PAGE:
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Copyright 2001 The Washington Post
The Washington Post

September 06, 2001, Thursday, Final Edition


LENGTH: 387 words

HEADLINE: An Offer You Can't Refuse

BYLINE: Art Buchwald


The media are getting closer to it all the time -- one voice for the entire country.

The latest is the Disney-Fox merger. Each merger by the big boys is shutting out the little independents, thanks to a benevolent government that doesn't see any antitrust problems. TV stations own cable television, cable television companies own radio stations, radio stations own magazines, and magazines own anything else that breathes and speaks. There are now only a few major voices in the United States. All this is spelled out for us by takeover spokesman Edgar Soprano, who says we're getting closer to a one-network country every day.

I asked if this was good or bad for the public.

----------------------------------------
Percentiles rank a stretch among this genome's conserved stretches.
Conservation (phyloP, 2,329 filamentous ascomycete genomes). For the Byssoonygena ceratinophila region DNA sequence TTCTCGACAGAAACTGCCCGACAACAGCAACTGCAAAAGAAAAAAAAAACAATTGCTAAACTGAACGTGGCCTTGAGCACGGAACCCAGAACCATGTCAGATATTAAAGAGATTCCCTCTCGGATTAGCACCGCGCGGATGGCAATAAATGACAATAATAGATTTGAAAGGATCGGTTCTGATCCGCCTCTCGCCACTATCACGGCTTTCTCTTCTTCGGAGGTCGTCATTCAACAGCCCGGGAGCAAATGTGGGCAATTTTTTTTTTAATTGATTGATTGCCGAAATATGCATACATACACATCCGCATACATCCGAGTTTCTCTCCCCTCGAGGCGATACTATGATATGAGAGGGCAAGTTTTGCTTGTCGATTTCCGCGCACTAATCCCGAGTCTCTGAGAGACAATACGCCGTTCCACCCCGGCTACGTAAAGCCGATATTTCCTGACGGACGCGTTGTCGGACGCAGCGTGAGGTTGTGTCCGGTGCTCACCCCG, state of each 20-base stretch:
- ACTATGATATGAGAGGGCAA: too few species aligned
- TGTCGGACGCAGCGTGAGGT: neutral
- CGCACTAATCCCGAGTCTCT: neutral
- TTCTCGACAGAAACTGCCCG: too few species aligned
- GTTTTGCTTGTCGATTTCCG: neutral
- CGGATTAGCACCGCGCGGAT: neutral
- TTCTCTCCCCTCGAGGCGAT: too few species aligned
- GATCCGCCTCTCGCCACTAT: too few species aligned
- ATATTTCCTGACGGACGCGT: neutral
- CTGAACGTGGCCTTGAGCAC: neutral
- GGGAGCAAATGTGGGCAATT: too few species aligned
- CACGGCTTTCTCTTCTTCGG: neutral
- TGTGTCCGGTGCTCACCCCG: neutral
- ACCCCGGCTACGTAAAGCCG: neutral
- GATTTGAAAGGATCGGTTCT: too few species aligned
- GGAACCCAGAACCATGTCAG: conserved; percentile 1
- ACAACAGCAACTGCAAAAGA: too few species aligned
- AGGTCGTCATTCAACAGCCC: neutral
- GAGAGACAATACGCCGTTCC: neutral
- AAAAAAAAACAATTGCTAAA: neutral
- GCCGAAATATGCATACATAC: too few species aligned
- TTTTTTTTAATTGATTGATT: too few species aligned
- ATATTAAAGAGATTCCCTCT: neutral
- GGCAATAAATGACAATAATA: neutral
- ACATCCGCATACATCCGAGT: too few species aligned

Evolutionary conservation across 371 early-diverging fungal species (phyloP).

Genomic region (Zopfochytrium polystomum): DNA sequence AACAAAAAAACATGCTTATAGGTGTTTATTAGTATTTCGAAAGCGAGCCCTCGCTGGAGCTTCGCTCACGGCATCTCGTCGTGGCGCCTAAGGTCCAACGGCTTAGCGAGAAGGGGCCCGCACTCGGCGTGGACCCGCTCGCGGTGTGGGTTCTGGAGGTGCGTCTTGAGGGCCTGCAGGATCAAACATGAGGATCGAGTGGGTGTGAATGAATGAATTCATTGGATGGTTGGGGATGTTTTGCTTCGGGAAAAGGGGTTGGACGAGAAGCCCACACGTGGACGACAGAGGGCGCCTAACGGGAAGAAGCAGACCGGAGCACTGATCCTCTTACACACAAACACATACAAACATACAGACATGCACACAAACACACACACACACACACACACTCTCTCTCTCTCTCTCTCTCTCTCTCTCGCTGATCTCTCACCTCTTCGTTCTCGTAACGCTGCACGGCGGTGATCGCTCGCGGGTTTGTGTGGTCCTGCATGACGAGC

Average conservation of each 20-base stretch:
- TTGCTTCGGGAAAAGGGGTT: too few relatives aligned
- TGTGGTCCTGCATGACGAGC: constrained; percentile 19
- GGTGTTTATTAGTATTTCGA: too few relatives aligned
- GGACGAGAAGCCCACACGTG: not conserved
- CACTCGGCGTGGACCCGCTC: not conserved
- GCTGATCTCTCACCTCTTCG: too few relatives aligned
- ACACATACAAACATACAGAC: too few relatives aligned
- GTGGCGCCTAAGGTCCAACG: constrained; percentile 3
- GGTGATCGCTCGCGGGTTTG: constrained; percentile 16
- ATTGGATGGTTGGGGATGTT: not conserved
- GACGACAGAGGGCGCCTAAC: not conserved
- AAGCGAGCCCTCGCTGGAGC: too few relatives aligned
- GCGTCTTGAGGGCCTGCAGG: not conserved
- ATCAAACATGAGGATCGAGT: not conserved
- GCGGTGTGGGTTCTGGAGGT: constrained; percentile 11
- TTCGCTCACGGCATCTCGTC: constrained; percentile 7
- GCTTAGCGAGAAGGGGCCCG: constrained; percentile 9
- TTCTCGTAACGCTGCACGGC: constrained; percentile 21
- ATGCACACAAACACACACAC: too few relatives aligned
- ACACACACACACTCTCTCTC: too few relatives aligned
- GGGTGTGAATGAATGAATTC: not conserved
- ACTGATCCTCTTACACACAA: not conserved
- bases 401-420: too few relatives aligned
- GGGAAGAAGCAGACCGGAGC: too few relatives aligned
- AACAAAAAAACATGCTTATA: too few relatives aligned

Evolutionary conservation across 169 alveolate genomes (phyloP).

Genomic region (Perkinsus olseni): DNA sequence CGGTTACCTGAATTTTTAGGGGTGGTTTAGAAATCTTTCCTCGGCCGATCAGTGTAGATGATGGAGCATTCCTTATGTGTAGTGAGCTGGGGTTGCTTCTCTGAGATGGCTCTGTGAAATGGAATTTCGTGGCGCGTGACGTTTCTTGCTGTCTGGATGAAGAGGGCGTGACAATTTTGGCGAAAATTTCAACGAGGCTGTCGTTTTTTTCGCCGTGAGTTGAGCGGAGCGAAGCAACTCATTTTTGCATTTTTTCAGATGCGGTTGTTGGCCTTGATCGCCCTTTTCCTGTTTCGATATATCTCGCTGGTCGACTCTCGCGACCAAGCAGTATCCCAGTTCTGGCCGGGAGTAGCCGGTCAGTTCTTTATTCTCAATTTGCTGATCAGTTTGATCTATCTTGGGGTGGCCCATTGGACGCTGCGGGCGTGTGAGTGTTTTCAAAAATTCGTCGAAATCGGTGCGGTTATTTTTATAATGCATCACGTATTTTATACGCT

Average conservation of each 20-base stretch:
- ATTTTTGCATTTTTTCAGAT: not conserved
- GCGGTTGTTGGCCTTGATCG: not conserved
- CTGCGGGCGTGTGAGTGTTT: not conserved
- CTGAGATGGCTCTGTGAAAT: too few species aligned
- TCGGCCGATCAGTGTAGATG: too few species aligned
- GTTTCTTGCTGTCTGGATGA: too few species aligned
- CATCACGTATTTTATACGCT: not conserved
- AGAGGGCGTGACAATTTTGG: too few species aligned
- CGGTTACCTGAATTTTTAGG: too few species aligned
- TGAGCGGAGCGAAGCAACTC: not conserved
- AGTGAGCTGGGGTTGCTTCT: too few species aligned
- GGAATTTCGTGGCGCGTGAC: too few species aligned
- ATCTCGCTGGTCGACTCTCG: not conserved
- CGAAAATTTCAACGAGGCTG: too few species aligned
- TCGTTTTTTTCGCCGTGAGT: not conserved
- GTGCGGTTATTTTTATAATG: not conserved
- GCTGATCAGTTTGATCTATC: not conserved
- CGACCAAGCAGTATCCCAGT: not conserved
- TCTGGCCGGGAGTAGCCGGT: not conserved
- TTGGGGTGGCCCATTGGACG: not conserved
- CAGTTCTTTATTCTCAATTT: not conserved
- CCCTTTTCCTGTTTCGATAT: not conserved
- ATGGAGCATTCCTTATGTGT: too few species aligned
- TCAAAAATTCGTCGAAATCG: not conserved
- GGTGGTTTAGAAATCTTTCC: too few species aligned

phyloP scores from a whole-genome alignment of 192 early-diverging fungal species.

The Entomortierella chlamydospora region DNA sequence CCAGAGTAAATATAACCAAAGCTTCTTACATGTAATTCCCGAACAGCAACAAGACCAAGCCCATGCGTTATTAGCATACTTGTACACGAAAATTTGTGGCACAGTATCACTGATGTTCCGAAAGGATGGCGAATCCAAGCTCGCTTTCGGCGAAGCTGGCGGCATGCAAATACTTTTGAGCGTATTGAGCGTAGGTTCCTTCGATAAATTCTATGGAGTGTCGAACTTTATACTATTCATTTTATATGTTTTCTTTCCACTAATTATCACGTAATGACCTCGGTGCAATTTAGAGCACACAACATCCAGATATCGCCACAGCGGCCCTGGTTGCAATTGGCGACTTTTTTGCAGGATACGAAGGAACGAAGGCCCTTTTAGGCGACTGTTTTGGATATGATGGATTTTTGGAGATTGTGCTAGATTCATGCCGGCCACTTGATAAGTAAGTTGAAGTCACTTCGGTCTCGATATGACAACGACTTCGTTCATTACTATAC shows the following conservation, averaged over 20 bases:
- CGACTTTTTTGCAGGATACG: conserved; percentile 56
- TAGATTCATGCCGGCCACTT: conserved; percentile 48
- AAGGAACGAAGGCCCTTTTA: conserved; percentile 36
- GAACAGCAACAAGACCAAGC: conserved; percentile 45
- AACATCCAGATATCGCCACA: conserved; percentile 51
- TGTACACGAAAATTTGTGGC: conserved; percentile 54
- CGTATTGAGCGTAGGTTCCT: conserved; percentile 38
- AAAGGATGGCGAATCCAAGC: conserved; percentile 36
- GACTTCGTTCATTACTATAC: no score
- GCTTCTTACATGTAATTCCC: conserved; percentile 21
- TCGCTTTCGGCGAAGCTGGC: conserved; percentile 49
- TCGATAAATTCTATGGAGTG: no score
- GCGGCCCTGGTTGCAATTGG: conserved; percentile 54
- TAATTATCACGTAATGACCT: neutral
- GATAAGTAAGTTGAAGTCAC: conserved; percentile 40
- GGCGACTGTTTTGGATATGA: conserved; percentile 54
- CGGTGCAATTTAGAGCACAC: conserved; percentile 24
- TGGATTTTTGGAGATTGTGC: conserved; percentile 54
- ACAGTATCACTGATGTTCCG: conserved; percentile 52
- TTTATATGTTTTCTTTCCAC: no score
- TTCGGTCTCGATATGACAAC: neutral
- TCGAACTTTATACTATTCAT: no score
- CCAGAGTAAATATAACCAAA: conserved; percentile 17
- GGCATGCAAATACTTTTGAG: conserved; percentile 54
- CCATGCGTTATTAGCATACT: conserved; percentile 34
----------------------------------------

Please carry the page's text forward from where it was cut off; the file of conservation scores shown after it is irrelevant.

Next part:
He replied that it makes more sense for us to have everyone connected. People get confused if you give them too many choices.

"It's strange," I said, "but I thought competition was the most important thing in delivering news and entertainment."

"It is, up to a point. Don't forget, even with one voice you still have control of your remote."

"That doesn't change the ownership of the networks," I said. "If newspapers own the television stations in the same towns, you get only one editorial voice."

"But it comes through loud and clear. We have to dominate the marketplace. The independent outlets don't know quality communication when they see it."

"But you also put on a lot of junk. Shouldn't consumers have a choice of the junk they want to see?"

"We wouldn't deprive people of junk on TV. We would just make sure it's our junk."

I asked Edgar if the present administration is trying to limit competition.

He said: "We have a saying, 'If you can't fix it, merge it with something else.' I see the day when one giant monolith will be in charge of our news and entertainment. If anyone has any gripes, at least they will know where to go."

"With only one network, will you start laying off people?"

"Yes, but it will be for their own good. One voice has to mean fewer jobs, but that's the way the cookie crumbles."

"Then monopoly is a good thing for the media."

"It's the only thing. When the few holdouts for mergers give in, you are going to see how well it works. They have it in China and no one who owns a television set over there complains."

(c)2001, Tribune Media Services

LOAD-DATE: September 06, 2001

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